Hmm, this is something of a misfire. Eve Leigh’s brand new four-hander ‘The Trick’ is clearly meant to be a playful, poignant meditation on aging, dusted with a light sprinkling of stage magic, but it fails on pretty much every level. Tonally disjointed and clunkily staged, it would be a one-starrer were it not for the geniality of its cast.
Leigh’s play loosely follows Mira, an elderly widow, still haunted by the ghost of her late husband. We see her getting fleeced by two bullying builders after a stove fire. We see her getting angry at a fake fortune-teller. We see her on a hospital bed, severely undernourished after refusing to eat for days.
These sobering scenes, though, are juxtaposed jarringly with bizarre interludes. An audience member getting their palm read, gameshow-style. A lengthy, long-winded story about a Jewish shoemaker resettling in America. A dance-filled discussion of magic. The whole thing is all over the place – it’s shapeless, and feels like it should’ve gone through several more draft before it reached the stage.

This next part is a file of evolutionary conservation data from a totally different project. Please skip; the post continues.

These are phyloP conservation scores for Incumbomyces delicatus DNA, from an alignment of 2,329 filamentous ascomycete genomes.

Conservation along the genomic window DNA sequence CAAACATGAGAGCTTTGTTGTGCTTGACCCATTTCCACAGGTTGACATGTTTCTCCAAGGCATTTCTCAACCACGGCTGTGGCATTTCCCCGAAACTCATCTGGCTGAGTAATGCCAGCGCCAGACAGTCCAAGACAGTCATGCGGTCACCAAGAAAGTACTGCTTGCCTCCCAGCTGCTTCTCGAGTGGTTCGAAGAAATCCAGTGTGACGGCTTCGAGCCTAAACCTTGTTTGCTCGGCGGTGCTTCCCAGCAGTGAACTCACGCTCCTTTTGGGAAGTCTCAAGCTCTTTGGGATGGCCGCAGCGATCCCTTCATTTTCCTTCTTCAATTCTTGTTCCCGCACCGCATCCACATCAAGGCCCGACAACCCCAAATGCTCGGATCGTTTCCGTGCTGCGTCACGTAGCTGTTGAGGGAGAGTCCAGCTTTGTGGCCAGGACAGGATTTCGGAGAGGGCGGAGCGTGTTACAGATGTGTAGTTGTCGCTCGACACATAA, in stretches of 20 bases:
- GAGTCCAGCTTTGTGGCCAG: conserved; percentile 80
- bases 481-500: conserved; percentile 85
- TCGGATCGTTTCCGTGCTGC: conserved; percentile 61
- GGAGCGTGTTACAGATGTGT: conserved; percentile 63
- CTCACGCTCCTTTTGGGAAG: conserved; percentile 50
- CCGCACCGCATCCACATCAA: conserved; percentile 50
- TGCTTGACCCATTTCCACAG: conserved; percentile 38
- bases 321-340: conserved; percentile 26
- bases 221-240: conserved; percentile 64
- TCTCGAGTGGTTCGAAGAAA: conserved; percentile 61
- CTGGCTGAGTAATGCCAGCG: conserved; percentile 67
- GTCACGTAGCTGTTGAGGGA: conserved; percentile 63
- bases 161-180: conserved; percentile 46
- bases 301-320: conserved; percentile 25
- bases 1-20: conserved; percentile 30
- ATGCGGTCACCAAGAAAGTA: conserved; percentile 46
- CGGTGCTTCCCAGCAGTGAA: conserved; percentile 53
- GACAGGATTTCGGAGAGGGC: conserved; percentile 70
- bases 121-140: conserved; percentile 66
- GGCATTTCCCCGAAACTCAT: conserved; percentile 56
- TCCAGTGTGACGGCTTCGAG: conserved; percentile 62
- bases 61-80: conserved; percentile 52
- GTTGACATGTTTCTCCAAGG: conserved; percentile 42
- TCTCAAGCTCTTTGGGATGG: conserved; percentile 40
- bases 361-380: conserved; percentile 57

Director Roy Alexander Weise has been hailed as something of a rising star – he won the JMK Award for young directors, and his National Theatre production of ‘Nine Night’ just closed in the West End – but this is far from his best work. His staging is sloppy and unsubtle, underusing Jemima Robinson’s glittery set, but overusing Odinn Orn Hilmarsson’s intrusive sound design.
His four-strong cast supply mismatched performances, too. There’s no hint of love or loss between Lachele Carl’s lightweight Mira and David Verrey’s gruff, growling husband-ghost, and Sharlene Whyte and Ani Nelson are lumbered with several under-written, bit-part roles each. To be honest, though, none of them have got much to work with. Entirely unmemorable and, indeed, best forgotten.